"Dealing efficiently with COVID-19 without locking down the economy is the recipe for quick recovery."
The Philippines will surely recover this year from a deep economic slump in 2020. But the rebound will not be enough to bring the economy back to its pre-pandemic levels.
The latest projections from the International Monetary Fund show a 6.9-percent growth this year considering an expected recovery in the global economy. The IMF was upbeat on its Philippine outlook despite the imposition of tighter lockdown measures in Metro Manila and surrounding provinces for two weeks. The country’s gross domestic product contracted 9.5 percent in 2020, the worst since the end of World War 2.
The Philippines per IMF’s assumptions will outpace the growth rates of its its peers in Southeast Asia. It expects Indonesia to expand 4.3 percent and Thailand to grow 2.6 percent. Vietnam’s economy will expand 6.5 percent while that of Malaysia will grow 6.5 percent.
The Philippines’ projected economic expansion this year, however, is deceptive. The growth will be measured on a low base. With the deep drop in economic activities in 2019 as a result of strict lockdown measures and restricted mobility, the 6.9-percent growth estimate of the IMF will not be enough to recover the big contraction last year.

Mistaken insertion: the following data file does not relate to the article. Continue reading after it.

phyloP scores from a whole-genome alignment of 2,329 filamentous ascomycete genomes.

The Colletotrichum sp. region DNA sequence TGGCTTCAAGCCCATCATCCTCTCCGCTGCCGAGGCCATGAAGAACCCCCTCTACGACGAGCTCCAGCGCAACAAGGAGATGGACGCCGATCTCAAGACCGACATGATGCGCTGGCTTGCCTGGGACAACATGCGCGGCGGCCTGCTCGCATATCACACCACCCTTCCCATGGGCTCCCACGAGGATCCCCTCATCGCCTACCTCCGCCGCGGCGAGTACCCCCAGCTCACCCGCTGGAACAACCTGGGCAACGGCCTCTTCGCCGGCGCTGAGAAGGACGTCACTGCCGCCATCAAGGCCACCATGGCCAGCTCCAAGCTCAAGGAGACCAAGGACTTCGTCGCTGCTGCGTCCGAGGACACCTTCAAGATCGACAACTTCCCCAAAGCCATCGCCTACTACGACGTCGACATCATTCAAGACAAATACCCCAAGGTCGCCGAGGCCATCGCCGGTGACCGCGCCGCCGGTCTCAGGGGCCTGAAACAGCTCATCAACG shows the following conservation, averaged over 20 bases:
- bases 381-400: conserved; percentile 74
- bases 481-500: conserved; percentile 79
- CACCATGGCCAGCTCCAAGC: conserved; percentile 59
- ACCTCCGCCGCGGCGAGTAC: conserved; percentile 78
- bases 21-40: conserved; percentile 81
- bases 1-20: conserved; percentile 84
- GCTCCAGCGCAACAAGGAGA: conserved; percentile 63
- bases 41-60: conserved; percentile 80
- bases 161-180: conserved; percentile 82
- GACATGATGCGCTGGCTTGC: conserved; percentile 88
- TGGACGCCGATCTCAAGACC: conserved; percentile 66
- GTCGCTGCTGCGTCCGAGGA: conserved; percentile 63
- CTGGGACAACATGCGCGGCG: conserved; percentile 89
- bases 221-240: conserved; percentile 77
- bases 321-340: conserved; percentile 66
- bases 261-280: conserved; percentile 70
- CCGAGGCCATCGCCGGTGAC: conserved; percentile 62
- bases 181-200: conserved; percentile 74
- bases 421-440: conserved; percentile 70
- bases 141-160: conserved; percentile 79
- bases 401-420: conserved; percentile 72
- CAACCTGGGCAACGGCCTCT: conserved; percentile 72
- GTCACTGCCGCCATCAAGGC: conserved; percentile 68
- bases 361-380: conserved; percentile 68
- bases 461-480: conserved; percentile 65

The IMF, while expecting a reversal from last year’s economic slump, has conceded that the recovery will hinge on several factors. In particular, the Fund warned that the recent spike in virus infections could pose a “significant downside risk,” noting that “tightening quarantine measures could dampen economic activity.”
The Philippines’ economic recovery will also depend on the pace of the vaccine rollout program. The World Bank is aware of the Filipinos’ skepticism about available COVID vaccines and the government’s capacity to implement a large-scale vaccination.
The Philippines is in a similar predicament with Europe, which experienced second and third waves of COVID-19 cases. Europe, according to the IMF, may return to pre-pandemic levels in mid-2022 yet. China’s economy, in contrast, has already reached the pre-pandemic level, while the US is expected to do so this year.
The delayed economic recovery for the Philippines, meanwhile, is not entirely a bad development. Authorities know that the economy can quickly expand once consumer spending and confidence are restored. Dealing efficiently with COVID-19 without locking down the economy is the recipe for quick recovery.